A man who admitted destroying a roost for a protected species of bat has been ordered by a court to pay more than £7,000.

Iain Russell Turner, 50, admitted damaging or destroying the breeding site or resting place of a European protected species of animal when he appeared at Weymouth Magistrates’ Court.

He was sentenced at Bournemouth Crown Court.

The court heard how an ecologist survey was a carried out at his north Dorset home in September 2018 as part of refurbishment work.

The ecologist discovered there was a bat roost in a log store, and they informed Turner about this. He was told further surveys would need to be conducted.

However Turner went on to demolish the log store.

A report by a second ecologist found no signs of a bat roost as the log store had already been demolished by Turner. A Negative Bat Check document was issued and this was subsequently used by Turner in a planning application in March 2019.

A Dorset Police wildlife crime officer attended the address and informed Turner that an offence may have been committed under the Wildlife and Countryside Act 1981.

In police interview, Turner, of The Street, Motcombe, admitted that he did not read the report submitted by the first ecologist and did not realise that he would be committing an offence by demolishing the log store without further ecological work.

He was fined £3,000 and ordered to pay costs of £425 and a victim surcharge. Turner was also ordered to pay £3,720 for a Proceeds of Crime Act (POCA) Confiscation Order.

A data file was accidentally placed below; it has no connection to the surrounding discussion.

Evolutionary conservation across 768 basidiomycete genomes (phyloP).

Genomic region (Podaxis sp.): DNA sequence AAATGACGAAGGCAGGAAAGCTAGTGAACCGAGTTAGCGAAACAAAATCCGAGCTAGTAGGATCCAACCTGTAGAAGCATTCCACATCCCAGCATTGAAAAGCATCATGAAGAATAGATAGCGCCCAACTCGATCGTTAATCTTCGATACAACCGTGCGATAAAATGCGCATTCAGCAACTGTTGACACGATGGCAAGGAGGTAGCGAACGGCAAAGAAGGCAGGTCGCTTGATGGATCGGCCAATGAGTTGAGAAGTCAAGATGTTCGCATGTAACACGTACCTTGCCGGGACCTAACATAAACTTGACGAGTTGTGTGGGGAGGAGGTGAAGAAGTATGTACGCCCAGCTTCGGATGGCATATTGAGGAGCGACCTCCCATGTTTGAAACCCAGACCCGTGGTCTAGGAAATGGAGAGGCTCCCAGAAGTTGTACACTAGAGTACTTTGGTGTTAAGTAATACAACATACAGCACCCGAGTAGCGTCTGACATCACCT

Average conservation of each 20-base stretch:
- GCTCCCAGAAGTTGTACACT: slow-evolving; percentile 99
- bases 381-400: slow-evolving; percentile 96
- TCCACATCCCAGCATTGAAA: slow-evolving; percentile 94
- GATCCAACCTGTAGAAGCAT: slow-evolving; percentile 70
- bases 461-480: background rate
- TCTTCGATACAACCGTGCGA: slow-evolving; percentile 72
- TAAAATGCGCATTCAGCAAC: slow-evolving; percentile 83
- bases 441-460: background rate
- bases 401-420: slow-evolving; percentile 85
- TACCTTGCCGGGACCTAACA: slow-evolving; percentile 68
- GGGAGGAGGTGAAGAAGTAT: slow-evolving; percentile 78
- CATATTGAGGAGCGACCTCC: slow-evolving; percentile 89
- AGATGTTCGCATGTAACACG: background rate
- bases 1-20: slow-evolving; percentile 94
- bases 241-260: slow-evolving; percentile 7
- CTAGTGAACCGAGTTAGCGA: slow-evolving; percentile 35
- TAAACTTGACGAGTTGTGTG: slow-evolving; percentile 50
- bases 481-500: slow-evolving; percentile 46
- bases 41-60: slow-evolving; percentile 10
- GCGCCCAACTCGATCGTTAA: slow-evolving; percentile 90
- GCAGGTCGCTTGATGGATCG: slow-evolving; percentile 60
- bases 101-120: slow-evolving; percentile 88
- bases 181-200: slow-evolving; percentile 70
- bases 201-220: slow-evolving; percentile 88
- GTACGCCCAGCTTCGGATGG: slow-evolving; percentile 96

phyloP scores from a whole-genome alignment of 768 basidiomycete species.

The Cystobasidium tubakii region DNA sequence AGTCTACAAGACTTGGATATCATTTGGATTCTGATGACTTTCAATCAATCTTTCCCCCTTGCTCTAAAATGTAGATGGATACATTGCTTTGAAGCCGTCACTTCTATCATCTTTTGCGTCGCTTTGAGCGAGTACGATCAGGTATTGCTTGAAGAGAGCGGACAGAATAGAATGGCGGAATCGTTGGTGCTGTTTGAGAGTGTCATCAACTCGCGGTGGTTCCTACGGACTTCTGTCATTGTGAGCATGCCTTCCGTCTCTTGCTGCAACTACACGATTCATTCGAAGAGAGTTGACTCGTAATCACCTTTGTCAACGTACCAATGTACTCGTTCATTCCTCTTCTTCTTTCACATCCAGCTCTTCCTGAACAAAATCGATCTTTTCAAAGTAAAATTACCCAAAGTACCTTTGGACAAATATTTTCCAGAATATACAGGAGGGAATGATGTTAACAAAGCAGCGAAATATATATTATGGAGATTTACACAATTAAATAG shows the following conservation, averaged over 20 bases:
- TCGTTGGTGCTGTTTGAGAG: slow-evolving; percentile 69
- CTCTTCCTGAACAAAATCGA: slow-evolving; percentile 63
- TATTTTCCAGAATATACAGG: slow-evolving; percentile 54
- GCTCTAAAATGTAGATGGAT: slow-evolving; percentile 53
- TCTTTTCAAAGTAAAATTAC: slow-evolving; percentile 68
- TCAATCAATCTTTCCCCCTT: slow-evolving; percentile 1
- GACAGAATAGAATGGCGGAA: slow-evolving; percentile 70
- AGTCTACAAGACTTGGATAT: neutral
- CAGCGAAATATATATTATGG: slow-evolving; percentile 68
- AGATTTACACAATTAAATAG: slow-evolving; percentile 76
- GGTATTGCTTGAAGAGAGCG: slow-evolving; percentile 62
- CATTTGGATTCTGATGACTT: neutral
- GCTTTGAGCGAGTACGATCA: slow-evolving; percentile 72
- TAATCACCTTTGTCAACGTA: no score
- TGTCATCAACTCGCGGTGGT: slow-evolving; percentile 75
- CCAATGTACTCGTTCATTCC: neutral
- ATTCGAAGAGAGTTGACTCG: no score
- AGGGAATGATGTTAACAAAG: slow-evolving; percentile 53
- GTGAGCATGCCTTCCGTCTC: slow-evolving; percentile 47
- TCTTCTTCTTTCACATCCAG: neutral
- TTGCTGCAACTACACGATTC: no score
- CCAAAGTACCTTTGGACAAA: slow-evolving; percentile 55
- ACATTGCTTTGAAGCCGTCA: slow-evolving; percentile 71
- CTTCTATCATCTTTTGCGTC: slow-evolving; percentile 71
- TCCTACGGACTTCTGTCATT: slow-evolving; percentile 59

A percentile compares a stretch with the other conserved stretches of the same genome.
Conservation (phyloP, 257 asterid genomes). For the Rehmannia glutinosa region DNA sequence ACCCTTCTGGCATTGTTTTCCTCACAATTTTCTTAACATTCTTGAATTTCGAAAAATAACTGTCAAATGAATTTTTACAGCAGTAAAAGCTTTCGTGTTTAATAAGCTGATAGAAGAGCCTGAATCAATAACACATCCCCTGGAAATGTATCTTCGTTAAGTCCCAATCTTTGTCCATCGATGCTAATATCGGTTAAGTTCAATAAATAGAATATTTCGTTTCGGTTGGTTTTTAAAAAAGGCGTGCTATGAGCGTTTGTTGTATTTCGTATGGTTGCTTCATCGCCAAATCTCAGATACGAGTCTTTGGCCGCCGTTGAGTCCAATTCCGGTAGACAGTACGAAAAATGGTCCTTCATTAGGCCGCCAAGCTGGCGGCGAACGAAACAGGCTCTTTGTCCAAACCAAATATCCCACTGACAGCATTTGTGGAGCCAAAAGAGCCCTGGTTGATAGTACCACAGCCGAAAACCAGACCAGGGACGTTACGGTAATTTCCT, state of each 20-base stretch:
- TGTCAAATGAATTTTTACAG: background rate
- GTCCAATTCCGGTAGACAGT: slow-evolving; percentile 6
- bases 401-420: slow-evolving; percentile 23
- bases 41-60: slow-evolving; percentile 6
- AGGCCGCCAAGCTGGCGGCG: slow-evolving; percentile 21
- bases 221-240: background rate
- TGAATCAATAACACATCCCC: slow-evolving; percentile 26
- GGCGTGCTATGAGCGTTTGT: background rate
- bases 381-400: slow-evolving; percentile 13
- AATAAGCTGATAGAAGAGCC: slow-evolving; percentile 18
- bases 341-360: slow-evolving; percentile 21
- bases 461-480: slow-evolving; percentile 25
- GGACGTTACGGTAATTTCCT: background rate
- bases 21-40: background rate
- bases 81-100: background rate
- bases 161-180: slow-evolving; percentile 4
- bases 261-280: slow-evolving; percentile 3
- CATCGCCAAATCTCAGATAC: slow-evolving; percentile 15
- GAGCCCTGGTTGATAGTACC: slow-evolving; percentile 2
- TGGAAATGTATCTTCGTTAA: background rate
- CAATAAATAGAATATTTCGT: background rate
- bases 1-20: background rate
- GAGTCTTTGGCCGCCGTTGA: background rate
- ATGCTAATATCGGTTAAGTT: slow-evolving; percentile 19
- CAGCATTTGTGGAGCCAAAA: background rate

PC Claire Dinsdale, Rural Crime Coordinator for Dorset Police, said: “Bat roosts are protected all year round whether they are present or not under the Wildlife and Countryside Act 1981. They also have some of the highest protection under Regulation 43 of the Conservation of Habitats and Species Regulations 2017.

“When the presence of a bat roost is suspected, there is a legal process that must be followed. Works can be licensed and mitigation measures put in place to protect the bats and their roost site to minimise the impact on their population.

“In this case a Natterer’s bat roost has been destroyed. This is a rare species and vulnerable to roost loss through demolition.

“Dorset Police’s Economic Crime Unit has obtained a Proceeds of Crime confiscation order for this bat case. We were the second force in the country to do so in a previous case and we will continue to use these powers when a defendant is shown to have financially benefitted from wildlife crime.”

Pete Charleston, Conservation Wildlife Crime Officer at the Bat Conservation Trust, said: “This case demonstrates why bat crime is one of the UK Government’s wildlife crime priorities.

“It is therefore disappointing to hear of a roost used by this species having been illegally and needlessly destroyed. The sanctions imposed at court amply demonstrates that our wildlife is valued and that those who choose to persecute it will be held to account.”

Mark Gammon, senior lawyer for the Crown Prosecution Service and Wildlife Specialist Prosecutor said: “Natterer Bats are a rare protected species and Iain Turner knew that his outbuilding hosted a roost. He had been notified of this and it was confirmed in an ecologist’s report.

“However, he decided to demolish this log store to have his planning application granted and to avoid further delays to his building work.

“The fact that he claimed having taken great care in removing the log store does not matter as he was not licensed to carry out such work.

“Anyone who damages or destroys the habitat of protected species faces the prospect of prosecution and should be aware of this.”